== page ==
Google+ And YouTube Get A Divorce

GoogleYouTube

It’s the day that thousands of YouTubers have been waiting for; Google+ has been defeated! After a long hard fight it’s finally admitted defeat and is slinking away back to the shadows.

When Google first announced (rather abruptly, might I add) that to keep using YouTube you now had to sign up for a Google+ account, a lot of people were pissed. I think the overall reaction is quite nicely captured in Emma Blackery’s video “My Thought’s On Google+” a comic little ukulele song with quite a forceful message behind it.

I’ll admit too that I wasn’t overly pleased with the changes. If people wanted to use Google+ in conjunction with YouTube that was fine but it didn’t make sense to force it upon the existing users who had made it clear they didn’t care about Google+ by not signing up when it was released.

Clearly Google had realised that their social media site hadn’t gone down quite as they’d expected. It didn’t obliterate it’s competition like Bebo did to MySpace and Facebook subsequently did to Bebo. Google+ was released, there was a bit of noise while everyone wondered if it was going to become the new Facebook or Twitter, and then it just sort of went away when everyone got on with their lives.

So they tacked it onto YouTube in the hope that forcing people to use Google+ would cause it to gain more popularity. Of course if there’s one thing we know about the Internet, it’s that people hate being told what to do. Google+ went from being a mediocre site that a few people used to a site that pretty much everyone hated.

Despite the backlash, Google did get something out of it and soon after the transition they started bringing out all these stats about how many millions of active users Google+ had. Of course, how many of these “active users” were actually using YouTube and had no idea that they were logged into Google+ at the same time. I’ll freely admit that the day I set up my Google+ account to continue using YouTube, I filled out as little information as possible, switched all my settings to Private and then never bothered looking at my profile again.

That was my way of getting around Google+ but for many people it was the last straw. For years YouTube users have been angry with Google for changing the site. Every time they updated the interface or changed something it almost certainly always made the site more difficult to use. Natrually the look and the design of the site has changed since 2006 and while I don’t think anyone is seriously suggesting we move back to that design, does that mean we should settle for a newer site that is broken?

“If it ain’t broke, don’t fix it”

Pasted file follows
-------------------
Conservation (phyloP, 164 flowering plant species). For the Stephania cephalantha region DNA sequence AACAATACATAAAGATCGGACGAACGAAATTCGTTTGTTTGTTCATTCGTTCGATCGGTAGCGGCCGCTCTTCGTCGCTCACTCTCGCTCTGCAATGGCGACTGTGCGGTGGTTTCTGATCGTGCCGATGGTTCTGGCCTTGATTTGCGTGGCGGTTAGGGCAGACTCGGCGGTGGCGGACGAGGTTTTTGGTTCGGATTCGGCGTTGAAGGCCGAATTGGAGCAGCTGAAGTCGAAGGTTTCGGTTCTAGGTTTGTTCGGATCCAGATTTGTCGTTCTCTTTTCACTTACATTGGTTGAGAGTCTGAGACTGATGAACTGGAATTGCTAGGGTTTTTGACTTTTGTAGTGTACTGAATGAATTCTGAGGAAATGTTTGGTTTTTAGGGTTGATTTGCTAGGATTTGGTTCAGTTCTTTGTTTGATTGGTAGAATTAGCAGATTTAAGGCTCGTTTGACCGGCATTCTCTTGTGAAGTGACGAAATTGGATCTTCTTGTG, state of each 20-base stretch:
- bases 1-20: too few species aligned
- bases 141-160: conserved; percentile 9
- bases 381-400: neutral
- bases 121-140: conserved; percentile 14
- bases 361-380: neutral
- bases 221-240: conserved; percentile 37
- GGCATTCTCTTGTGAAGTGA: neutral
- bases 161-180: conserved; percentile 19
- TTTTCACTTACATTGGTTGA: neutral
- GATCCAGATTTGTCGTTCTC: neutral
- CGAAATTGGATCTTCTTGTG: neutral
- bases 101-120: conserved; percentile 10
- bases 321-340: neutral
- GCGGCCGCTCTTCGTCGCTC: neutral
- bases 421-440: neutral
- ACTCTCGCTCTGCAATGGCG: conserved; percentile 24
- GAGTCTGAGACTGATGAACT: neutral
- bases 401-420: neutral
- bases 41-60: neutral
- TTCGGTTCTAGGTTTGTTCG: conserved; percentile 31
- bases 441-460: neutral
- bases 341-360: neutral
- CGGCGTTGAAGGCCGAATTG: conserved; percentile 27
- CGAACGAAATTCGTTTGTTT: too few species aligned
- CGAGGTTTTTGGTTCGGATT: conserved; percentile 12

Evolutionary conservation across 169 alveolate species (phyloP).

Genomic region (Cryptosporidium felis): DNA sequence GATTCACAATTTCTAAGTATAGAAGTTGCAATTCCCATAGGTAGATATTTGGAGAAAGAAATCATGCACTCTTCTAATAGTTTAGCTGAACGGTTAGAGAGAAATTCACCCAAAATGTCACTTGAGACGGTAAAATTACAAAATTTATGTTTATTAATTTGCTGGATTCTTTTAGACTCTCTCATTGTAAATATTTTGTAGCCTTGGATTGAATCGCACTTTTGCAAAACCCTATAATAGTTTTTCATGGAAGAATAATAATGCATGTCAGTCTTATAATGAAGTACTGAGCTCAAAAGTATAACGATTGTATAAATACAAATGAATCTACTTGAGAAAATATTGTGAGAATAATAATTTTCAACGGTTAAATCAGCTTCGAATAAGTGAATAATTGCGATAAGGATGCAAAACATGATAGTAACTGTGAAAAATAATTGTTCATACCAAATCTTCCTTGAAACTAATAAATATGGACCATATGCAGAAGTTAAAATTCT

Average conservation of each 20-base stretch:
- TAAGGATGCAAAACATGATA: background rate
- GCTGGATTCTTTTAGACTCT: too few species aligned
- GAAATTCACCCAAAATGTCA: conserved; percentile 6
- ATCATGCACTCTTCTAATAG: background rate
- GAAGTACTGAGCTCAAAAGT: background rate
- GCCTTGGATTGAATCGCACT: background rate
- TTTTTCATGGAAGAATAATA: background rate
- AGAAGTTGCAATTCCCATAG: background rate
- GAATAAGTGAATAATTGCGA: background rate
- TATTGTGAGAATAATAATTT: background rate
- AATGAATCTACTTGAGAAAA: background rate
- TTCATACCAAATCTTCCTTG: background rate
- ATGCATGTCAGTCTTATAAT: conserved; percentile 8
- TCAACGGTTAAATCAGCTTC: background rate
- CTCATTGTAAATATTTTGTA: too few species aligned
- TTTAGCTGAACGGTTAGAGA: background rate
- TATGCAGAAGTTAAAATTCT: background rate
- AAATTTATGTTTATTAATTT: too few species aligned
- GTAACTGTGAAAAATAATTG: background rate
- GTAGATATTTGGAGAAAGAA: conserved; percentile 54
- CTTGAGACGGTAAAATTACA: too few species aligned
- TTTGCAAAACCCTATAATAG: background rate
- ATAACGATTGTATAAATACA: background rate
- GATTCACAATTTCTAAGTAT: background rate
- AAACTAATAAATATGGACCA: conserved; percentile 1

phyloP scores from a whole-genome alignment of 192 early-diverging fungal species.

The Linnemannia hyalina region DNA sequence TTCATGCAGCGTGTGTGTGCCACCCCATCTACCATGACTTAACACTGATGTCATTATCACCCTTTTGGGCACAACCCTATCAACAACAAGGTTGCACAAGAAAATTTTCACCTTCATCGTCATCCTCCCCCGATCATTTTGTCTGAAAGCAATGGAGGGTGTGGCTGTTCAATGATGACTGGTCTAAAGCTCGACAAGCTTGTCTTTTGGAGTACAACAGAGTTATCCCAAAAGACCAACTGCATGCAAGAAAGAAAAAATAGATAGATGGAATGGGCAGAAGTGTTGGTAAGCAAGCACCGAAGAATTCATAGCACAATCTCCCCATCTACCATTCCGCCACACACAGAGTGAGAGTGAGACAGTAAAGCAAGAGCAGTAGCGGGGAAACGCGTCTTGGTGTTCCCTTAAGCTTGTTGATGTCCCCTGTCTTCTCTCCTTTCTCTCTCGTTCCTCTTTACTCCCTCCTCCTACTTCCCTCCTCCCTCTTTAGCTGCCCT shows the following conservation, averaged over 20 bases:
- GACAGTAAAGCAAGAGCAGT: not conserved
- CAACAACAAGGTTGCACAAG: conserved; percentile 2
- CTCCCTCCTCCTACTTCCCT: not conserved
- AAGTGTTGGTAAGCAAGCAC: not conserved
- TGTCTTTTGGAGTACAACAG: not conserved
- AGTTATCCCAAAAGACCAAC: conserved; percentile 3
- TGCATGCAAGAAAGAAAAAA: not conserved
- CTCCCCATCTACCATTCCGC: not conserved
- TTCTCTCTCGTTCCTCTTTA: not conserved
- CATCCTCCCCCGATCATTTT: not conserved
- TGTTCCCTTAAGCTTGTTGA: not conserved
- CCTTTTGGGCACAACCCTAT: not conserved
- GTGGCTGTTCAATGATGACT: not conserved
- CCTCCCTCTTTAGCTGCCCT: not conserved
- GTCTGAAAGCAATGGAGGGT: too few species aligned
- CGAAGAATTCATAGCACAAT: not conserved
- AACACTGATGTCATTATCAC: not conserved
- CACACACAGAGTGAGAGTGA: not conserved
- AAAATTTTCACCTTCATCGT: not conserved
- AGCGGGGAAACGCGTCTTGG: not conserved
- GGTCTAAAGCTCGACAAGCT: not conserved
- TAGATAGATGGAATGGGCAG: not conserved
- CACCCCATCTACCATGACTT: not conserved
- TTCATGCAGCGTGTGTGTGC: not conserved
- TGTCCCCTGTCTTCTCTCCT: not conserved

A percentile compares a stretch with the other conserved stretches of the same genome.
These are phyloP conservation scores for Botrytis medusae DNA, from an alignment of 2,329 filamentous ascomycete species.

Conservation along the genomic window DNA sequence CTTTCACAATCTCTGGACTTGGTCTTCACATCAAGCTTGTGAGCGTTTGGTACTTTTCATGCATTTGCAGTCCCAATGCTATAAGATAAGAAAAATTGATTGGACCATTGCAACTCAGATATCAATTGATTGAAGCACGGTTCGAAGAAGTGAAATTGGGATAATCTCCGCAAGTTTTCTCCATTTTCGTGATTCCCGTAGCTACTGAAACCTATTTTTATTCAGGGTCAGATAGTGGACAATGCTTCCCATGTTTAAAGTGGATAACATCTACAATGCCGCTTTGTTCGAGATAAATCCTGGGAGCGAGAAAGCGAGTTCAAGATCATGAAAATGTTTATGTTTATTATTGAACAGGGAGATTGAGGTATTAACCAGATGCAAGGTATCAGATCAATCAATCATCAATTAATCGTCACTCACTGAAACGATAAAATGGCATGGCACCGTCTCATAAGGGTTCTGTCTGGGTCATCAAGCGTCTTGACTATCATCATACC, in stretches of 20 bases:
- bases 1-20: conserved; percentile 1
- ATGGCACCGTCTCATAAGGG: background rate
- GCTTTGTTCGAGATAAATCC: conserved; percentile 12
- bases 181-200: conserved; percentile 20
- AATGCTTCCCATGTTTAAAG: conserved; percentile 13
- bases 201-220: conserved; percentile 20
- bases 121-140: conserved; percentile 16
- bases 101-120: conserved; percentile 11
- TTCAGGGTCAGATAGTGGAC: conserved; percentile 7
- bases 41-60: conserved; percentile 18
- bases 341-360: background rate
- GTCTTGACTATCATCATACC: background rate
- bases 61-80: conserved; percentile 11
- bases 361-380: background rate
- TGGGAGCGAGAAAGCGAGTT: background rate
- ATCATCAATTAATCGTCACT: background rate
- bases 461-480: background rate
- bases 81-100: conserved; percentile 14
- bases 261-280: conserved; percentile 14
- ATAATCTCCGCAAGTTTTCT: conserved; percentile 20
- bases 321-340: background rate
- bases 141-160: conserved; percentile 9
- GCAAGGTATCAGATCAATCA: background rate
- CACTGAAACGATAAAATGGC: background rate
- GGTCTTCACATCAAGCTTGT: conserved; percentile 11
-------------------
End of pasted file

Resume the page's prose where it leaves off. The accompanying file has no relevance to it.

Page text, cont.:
That accurately describes what Google has been doing with YouTube – updates for the sake of updates. Every few months it seems like they bring out a change which makes the site harder to use on a daily basis. Their audience tells them they don’t like the change, that they prefer things the way they were, or perhaps even going as far to suggest other solutions, but Google don’t listen. Meanwhile the problems with the site that fans and users have been complaining about for years go unresolved.

It’s hardly surprising that nowhere on the site is there a place where you can contact YouTube or Google directly with an issue and get a response. Instead, if you have a problem you have to resort to sending feedback, to which you will never get a reply. Or try the unhelpful help section which is about as likely to solve your problem as staring at a dog turd will.

So what should we take away from Google stripping Google+ away from YouTube. Is this the time to jump around in glee, pointing and shouting “I told you so, Google+ is rubbish! The people won!”. No, we should do the opposite.

For once Google has actually listened to it’s users and for that it should be applauded. Instead of doggedly sticking to their plan, they’ve recognised that Google+ is hurting peoples experience and have stopped forcing it upon their users. If you still want to use it you have the option to do just that, if you want to get rid of it that’s fine too. Rather than making fun of them we should encourage them to listen to their users.

People were pretty outspoken about this whole thing and Google listened, sure it took them some time but better late than never right? Hopefully this is the start of a new chapter for Google and Youtube, one where they actively listen to what their users do and don’t want. Perhaps further down the line they’ll fix the other problems people have brought up.

We shouldn’t be celebrating this “victory” over Google, we should be celebrating the fact that their on the same page as us and maybe now they’ll be more willing to listen. After all they provide us with a website that has sparked the imagination of millions of people over the years and it’s available to us for free. There’s no point continuing to make them an enemy when after all these years they’ve actually seen sense and done what it’s users always wanted.

So well done Google. Thanks for listening to your users and I look forward to your further improvements in the Homepage Feed and the Comments Section.

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